Remarkably the journey from Bali to Borneo was our only experience to date of any kind of travel disruption. After taking the early flight to Kuala Lumpur (KL) we had to change planes for the onward leg to Kota Kinabalu (KK). Our scheduled flight was cancelled and we were put back a couple of hours. We then boarded the next flight where we sat for an hour whilst maintenance checks were carried out only to be asked to disembark. Another hour later we finally took off for Borneo and arrived nearly six hours later than scheduled!
There's no way KK can't be described as picturesque. It was bombed twice by the Allies during the second world war. Firstly to slow the Japanese advance and secondly to hasten their retreat. As a consequence the buildings can be best described as functional.
What the town lacks in aesthetic beauty, the surrounding countryside more than makes up for. Just off the coast are the five islands that form the Tunku Abdul Rahman Marine Park and inland is Mount Kinabalu.
Unfortunately for us the weather was lousy for all but one of the days we were there. As a consequence we spent most of our time sampling the culinary delights of the city rather than the natural beauty. As it was we had to make a choice on the one day we had good weather. We went for the other great attraction in the area which was to see the orang-utans in their natural habitat.
Orang-utans share 96% of our DNA and are therefore our closest relatives in the animal kingdom. The most popular place to see them is Sepilok which is a six hour drive from KK, however we met an English couple whilst enjoying lunch and a beer who told us about an orphanage that was based in a small rainforest linked to the Rasa Ria resort an hour north of KK. They described the resort as 'proper 5 star' so we decided to spend the day there and to enjoy a bit of luxury as well as see the orang-utans.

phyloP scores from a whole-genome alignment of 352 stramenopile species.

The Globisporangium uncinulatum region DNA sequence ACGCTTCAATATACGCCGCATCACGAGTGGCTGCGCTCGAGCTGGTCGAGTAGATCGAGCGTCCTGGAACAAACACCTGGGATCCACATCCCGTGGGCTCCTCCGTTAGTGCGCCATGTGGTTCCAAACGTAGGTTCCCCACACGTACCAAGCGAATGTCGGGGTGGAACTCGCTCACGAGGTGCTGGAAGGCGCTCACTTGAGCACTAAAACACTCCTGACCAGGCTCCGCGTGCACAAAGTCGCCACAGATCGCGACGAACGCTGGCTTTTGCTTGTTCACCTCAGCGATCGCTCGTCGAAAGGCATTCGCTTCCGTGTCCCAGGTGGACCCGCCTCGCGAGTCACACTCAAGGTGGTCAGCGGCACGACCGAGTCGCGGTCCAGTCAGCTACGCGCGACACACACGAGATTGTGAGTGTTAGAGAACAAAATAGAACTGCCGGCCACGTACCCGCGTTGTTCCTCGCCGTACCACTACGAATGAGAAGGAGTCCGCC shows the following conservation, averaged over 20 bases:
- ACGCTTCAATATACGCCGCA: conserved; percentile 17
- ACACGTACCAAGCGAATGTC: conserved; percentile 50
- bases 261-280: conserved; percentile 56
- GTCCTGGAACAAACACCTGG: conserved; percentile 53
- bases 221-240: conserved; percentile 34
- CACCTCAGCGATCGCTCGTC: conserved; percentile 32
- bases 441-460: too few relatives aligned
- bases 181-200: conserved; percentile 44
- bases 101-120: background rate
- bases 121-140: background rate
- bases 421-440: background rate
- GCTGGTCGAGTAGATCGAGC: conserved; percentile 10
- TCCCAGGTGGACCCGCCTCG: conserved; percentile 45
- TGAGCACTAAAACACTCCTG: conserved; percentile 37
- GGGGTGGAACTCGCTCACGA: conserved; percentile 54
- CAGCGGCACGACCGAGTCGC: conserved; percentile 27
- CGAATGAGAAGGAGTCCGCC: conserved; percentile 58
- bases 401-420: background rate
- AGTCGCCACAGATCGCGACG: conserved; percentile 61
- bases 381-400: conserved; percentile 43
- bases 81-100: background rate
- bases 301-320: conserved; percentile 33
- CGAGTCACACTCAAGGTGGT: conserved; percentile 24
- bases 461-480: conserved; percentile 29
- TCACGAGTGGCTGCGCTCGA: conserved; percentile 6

We hired a car and headed up there early. The orang-utan viewing was at 3:00p.m. After breakfast at the hotel and a walk along the beautiful white sand beach, we settled ourselves by one of the swimming pools. The lifeguard provided us with our towels and then asked for our room number. Inspired by Frank Abignale Jr I said 'Room 108' thinking or rather hoping that we'd then be left alone until it was time to see the orang-utans. No such luck! It turned we'd sat ourselves down by the exclusive pool and within minutes the guest relations manager appeared. 'So you're staying in Room 108 and waiting for the room to be made up?' he said. We exchanged glances as if to say 'should we, could we bluff it all the way?' There was no telling what was going to happen next so we decided to confess all expecting to be frog-marched back to reception to wait it out until the afternoon. Luck must have been on our side as rather than ask us to leave, he insisted on us staying and experiencing the hotels' exclusive hospitality. Next thing we knew we were being presented with cold towels, fresh fruit juice and canapés!
At 2:30 p.m., almost reluctantly, we headed off to the nature centre for a briefing before the orang-utan viewing. Any concerns we had that the experience was going to be somewhat contrived were soon set aside. The orphaned orang-utans are rescued after having typically been discovered by local farmers. They are then taken to the orphanage where they are given a full medical, treated for any injuries or diseases and then gradually rehabilitated.
By the time they're able to roam freely in the sanctuary's rainforest they're capable of feeding themselves, therefore there's no guarantee that you'll get to see them at feeding time. The orphanage currently has four orang-utans and we were lucky enough to be visited by 'Katie', a six year old who will soon be transferred to the rehabilitation centre at Sepilok where she'll spend another five or six years before being released into the wild.
We also met Ten-Ten, a two year old orphan whose name refers to the date and month that she was found. The rangers have developed a rehabilitation programme for very young orang-utans that is based on the watch and learn principle that reflects how the animals learn in the wild.
Seeing the orang-utans made our visit to Kota Kinabalu totally worthwhile even though we never made it to the islands. Next stop is Kuching where we hope to see more of Borneo's amazing wildlife.